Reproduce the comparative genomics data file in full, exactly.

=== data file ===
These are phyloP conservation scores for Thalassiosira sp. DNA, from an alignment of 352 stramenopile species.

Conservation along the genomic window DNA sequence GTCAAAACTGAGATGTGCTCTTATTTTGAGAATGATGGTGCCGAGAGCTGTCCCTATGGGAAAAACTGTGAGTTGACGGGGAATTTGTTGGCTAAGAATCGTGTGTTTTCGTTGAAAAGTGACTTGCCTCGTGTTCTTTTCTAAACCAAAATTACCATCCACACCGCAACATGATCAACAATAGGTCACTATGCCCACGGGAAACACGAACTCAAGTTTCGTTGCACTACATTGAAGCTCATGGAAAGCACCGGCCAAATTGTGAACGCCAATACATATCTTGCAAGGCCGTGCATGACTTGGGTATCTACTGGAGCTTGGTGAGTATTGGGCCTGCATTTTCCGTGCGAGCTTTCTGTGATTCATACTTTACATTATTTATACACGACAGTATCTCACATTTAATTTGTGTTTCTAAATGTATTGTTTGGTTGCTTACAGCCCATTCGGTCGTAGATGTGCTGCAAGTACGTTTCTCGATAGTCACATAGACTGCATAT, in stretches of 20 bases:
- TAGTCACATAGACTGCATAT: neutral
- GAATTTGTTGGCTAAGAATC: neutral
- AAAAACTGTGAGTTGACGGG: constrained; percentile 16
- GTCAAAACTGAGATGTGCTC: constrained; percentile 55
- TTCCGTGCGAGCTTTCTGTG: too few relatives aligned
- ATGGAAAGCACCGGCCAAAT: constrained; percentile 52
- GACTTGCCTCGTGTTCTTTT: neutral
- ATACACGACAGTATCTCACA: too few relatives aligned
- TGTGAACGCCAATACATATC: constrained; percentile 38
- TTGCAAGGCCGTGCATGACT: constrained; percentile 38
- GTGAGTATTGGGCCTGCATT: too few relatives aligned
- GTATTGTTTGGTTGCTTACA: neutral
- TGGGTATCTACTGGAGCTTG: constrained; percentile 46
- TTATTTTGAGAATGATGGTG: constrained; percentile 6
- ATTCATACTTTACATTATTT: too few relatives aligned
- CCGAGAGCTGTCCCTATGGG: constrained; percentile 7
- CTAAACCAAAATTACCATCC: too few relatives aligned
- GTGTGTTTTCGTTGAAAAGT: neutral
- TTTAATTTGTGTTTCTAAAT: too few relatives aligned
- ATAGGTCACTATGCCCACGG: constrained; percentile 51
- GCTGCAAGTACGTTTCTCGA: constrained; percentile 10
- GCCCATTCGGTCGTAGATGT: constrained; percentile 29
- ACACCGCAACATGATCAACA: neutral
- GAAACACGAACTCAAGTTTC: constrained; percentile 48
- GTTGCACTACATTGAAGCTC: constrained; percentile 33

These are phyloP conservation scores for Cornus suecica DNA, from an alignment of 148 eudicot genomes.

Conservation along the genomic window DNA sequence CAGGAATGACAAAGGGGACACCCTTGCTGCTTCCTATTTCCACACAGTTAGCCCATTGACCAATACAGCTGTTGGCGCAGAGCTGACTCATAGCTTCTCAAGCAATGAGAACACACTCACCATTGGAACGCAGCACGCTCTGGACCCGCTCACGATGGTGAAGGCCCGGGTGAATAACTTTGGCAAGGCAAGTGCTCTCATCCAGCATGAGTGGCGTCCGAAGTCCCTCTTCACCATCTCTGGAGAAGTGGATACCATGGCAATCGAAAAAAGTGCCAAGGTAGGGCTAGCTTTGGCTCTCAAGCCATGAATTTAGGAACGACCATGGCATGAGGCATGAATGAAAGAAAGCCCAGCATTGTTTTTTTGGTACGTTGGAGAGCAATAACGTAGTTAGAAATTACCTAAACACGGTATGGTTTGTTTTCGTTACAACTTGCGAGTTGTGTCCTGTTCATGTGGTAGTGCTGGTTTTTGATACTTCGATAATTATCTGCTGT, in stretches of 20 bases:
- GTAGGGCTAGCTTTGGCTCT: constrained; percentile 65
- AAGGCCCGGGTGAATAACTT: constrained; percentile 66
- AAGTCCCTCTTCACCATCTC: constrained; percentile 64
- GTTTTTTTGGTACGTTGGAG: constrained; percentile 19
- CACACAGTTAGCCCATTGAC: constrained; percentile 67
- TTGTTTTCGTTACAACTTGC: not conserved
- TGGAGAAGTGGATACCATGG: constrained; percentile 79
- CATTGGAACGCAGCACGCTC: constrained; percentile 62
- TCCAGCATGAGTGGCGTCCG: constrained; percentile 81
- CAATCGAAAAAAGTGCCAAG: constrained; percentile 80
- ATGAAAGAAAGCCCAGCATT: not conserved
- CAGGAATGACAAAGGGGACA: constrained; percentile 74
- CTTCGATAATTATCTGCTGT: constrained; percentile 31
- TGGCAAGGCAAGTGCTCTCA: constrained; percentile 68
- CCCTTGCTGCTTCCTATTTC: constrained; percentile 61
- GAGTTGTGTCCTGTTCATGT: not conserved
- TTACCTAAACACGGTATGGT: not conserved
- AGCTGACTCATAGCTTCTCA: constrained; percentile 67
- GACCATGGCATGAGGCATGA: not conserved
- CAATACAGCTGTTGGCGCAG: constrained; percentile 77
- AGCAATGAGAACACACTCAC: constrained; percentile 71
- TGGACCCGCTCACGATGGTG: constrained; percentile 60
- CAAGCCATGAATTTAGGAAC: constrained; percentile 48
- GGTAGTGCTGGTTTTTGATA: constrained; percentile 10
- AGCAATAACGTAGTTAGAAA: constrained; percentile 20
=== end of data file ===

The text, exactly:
These are phyloP conservation scores for Thalassiosira sp. DNA, from an alignment of 352 stramenopile species.

Conservation along the genomic window DNA sequence GTCAAAACTGAGATGTGCTCTTATTTTGAGAATGATGGTGCCGAGAGCTGTCCCTATGGGAAAAACTGTGAGTTGACGGGGAATTTGTTGGCTAAGAATCGTGTGTTTTCGTTGAAAAGTGACTTGCCTCGTGTTCTTTTCTAAACCAAAATTACCATCCACACCGCAACATGATCAACAATAGGTCACTATGCCCACGGGAAACACGAACTCAAGTTTCGTTGCACTACATTGAAGCTCATGGAAAGCACCGGCCAAATTGTGAACGCCAATACATATCTTGCAAGGCCGTGCATGACTTGGGTATCTACTGGAGCTTGGTGAGTATTGGGCCTGCATTTTCCGTGCGAGCTTTCTGTGATTCATACTTTACATTATTTATACACGACAGTATCTCACATTTAATTTGTGTTTCTAAATGTATTGTTTGGTTGCTTACAGCCCATTCGGTCGTAGATGTGCTGCAAGTACGTTTCTCGATAGTCACATAGACTGCATAT, in stretches of 20 bases:
- TAGTCACATAGACTGCATAT: neutral
- GAATTTGTTGGCTAAGAATC: neutral
- AAAAACTGTGAGTTGACGGG: constrained; percentile 16
- GTCAAAACTGAGATGTGCTC: constrained; percentile 55
- TTCCGTGCGAGCTTTCTGTG: too few relatives aligned
- ATGGAAAGCACCGGCCAAAT: constrained; percentile 52
- GACTTGCCTCGTGTTCTTTT: neutral
- ATACACGACAGTATCTCACA: too few relatives aligned
- TGTGAACGCCAATACATATC: constrained; percentile 38
- TTGCAAGGCCGTGCATGACT: constrained; percentile 38
- GTGAGTATTGGGCCTGCATT: too few relatives aligned
- GTATTGTTTGGTTGCTTACA: neutral
- TGGGTATCTACTGGAGCTTG: constrained; percentile 46
- TTATTTTGAGAATGATGGTG: constrained; percentile 6
- ATTCATACTTTACATTATTT: too few relatives aligned
- CCGAGAGCTGTCCCTATGGG: constrained; percentile 7
- CTAAACCAAAATTACCATCC: too few relatives aligned
- GTGTGTTTTCGTTGAAAAGT: neutral
- TTTAATTTGTGTTTCTAAAT: too few relatives aligned
- ATAGGTCACTATGCCCACGG: constrained; percentile 51
- GCTGCAAGTACGTTTCTCGA: constrained; percentile 10
- GCCCATTCGGTCGTAGATGT: constrained; percentile 29
- ACACCGCAACATGATCAACA: neutral
- GAAACACGAACTCAAGTTTC: constrained; percentile 48
- GTTGCACTACATTGAAGCTC: constrained; percentile 33

These are phyloP conservation scores for Cornus suecica DNA, from an alignment of 148 eudicot genomes.

Conservation along the genomic window DNA sequence CAGGAATGACAAAGGGGACACCCTTGCTGCTTCCTATTTCCACACAGTTAGCCCATTGACCAATACAGCTGTTGGCGCAGAGCTGACTCATAGCTTCTCAAGCAATGAGAACACACTCACCATTGGAACGCAGCACGCTCTGGACCCGCTCACGATGGTGAAGGCCCGGGTGAATAACTTTGGCAAGGCAAGTGCTCTCATCCAGCATGAGTGGCGTCCGAAGTCCCTCTTCACCATCTCTGGAGAAGTGGATACCATGGCAATCGAAAAAAGTGCCAAGGTAGGGCTAGCTTTGGCTCTCAAGCCATGAATTTAGGAACGACCATGGCATGAGGCATGAATGAAAGAAAGCCCAGCATTGTTTTTTTGGTACGTTGGAGAGCAATAACGTAGTTAGAAATTACCTAAACACGGTATGGTTTGTTTTCGTTACAACTTGCGAGTTGTGTCCTGTTCATGTGGTAGTGCTGGTTTTTGATACTTCGATAATTATCTGCTGT, in stretches of 20 bases:
- GTAGGGCTAGCTTTGGCTCT: constrained; percentile 65
- AAGGCCCGGGTGAATAACTT: constrained; percentile 66
- AAGTCCCTCTTCACCATCTC: constrained; percentile 64
- GTTTTTTTGGTACGTTGGAG: constrained; percentile 19
- CACACAGTTAGCCCATTGAC: constrained; percentile 67
- TTGTTTTCGTTACAACTTGC: not conserved
- TGGAGAAGTGGATACCATGG: constrained; percentile 79
- CATTGGAACGCAGCACGCTC: constrained; percentile 62
- TCCAGCATGAGTGGCGTCCG: constrained; percentile 81
- CAATCGAAAAAAGTGCCAAG: constrained; percentile 80
- ATGAAAGAAAGCCCAGCATT: not conserved
- CAGGAATGACAAAGGGGACA: constrained; percentile 74
- CTTCGATAATTATCTGCTGT: constrained; percentile 31
- TGGCAAGGCAAGTGCTCTCA: constrained; percentile 68
- CCCTTGCTGCTTCCTATTTC: constrained; percentile 61
- GAGTTGTGTCCTGTTCATGT: not conserved
- TTACCTAAACACGGTATGGT: not conserved
- AGCTGACTCATAGCTTCTCA: constrained; percentile 67
- GACCATGGCATGAGGCATGA: not conserved
- CAATACAGCTGTTGGCGCAG: constrained; percentile 77
- AGCAATGAGAACACACTCAC: constrained; percentile 71
- TGGACCCGCTCACGATGGTG: constrained; percentile 60
- CAAGCCATGAATTTAGGAAC: constrained; percentile 48
- GGTAGTGCTGGTTTTTGATA: constrained; percentile 10
- AGCAATAACGTAGTTAGAAA: constrained; percentile 20